Assistant to Jasper Johns charged with theft
The American artist's long-standing assistant has been charged with stealing 22 works, and selling them for $6.5m
Even in terms of contemporary art sales, Jasper Johns's works are pricey. The 83-year-old American pop artist creates only a few works each year, and when pieces come to market, the bids are high. A 1958 Flag painting was sold to hedge-fund billionaire Steven A. Cohen in 2010 for an estimated $110m, making it the most expensive painting ever sold by a living artist.
Small wonder, then, that there have been accusations and even some successful legal actions against those attempting to sell works by or purported to be by the artist over the years.
Last autumn Brian Ramnarine, a New York foundry owner who had worked for Johns, was charged with selling a fake work cast from one of the artist's moulds. Now, Johns' long-standing assistant James Meyer has been charged with taking 22 unfinished works from the artist's studio, fabricating authentication certificates and selling the pieces via an unwitting New York gallery.
51-year-old Meyer had been assisting Johns since the mid-1980s, while also pursuing a fine-art career of his own. Yet according to prosecutors, Meyer began to remove works from Johns's Connecticut studio at least as early as 2006, taking pieces from a file drawer he had been tasked with taking care of.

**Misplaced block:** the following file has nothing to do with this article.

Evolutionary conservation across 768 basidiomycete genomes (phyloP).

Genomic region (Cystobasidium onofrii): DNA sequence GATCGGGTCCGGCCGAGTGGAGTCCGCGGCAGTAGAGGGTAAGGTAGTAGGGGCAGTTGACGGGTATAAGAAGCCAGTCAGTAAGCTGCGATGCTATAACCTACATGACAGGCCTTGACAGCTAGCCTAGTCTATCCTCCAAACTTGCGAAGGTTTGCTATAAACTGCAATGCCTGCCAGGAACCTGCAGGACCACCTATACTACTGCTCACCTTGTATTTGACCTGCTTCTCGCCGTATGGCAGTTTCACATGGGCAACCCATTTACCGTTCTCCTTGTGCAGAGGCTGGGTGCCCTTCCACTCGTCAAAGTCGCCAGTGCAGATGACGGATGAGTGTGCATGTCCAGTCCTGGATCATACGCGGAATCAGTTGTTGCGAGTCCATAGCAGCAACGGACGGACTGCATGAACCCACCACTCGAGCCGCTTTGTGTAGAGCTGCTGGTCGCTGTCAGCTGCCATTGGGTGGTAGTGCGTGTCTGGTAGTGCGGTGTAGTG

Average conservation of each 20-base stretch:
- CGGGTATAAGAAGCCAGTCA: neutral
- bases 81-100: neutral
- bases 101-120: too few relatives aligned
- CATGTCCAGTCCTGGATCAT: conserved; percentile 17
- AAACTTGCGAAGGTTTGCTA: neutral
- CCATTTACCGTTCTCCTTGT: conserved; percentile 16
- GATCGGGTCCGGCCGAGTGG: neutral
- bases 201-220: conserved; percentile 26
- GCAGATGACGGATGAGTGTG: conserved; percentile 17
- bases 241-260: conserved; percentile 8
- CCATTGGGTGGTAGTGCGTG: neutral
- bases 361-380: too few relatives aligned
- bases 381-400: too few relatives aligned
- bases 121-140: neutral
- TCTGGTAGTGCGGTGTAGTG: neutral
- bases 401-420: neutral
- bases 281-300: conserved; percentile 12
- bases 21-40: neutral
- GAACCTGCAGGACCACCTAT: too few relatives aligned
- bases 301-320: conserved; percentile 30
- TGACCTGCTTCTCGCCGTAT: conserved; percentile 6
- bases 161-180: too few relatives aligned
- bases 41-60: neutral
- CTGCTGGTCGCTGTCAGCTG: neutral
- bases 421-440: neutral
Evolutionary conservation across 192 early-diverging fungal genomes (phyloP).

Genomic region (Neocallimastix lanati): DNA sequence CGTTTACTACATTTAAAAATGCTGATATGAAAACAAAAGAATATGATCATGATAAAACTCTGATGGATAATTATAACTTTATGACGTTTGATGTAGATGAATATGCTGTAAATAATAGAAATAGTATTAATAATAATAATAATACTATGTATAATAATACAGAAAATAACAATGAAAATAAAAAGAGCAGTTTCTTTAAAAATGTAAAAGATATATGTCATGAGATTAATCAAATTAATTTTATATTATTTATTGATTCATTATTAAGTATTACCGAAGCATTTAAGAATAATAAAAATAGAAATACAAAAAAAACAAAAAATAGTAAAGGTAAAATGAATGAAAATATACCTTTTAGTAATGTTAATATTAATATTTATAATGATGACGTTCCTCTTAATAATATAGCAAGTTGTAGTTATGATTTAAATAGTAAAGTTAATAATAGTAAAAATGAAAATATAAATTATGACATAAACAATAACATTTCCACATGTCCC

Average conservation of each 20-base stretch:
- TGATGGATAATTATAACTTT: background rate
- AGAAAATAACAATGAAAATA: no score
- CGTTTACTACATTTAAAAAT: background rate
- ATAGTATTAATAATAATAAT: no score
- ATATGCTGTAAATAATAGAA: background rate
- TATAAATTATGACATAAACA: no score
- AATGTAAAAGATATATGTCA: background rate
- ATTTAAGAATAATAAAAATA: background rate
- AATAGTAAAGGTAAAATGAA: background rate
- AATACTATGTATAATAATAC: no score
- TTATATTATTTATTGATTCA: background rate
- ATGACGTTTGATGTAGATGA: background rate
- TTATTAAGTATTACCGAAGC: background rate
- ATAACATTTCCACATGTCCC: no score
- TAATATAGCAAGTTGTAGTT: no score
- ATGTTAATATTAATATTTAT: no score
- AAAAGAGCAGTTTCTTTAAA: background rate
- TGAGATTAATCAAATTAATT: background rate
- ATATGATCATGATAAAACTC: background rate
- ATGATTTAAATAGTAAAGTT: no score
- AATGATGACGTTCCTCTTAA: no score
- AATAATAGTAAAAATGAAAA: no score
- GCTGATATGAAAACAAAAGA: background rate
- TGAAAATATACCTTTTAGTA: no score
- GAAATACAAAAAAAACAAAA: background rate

Meyer faked authentication certificates, claiming that Johns had gifted the works to his assistant, before selling them via an unnamed Manhattan gallery for a total of $6.5m. Of this, Meyer himself received $3.4 million. Bloomberg reports that Meyer insisted that each buyer kept the work private for eight years, perhaps in an attempt to cover up his crimes. Clearly, this wasn't precaution enough.
To read more about the case, go here. To learn more about Johns's life and work, do take a look at our pop art books. For an entirely legal close-up examination of the artist's work, do consider The Art Museum, the greatest collection of art ever assembled between two covers.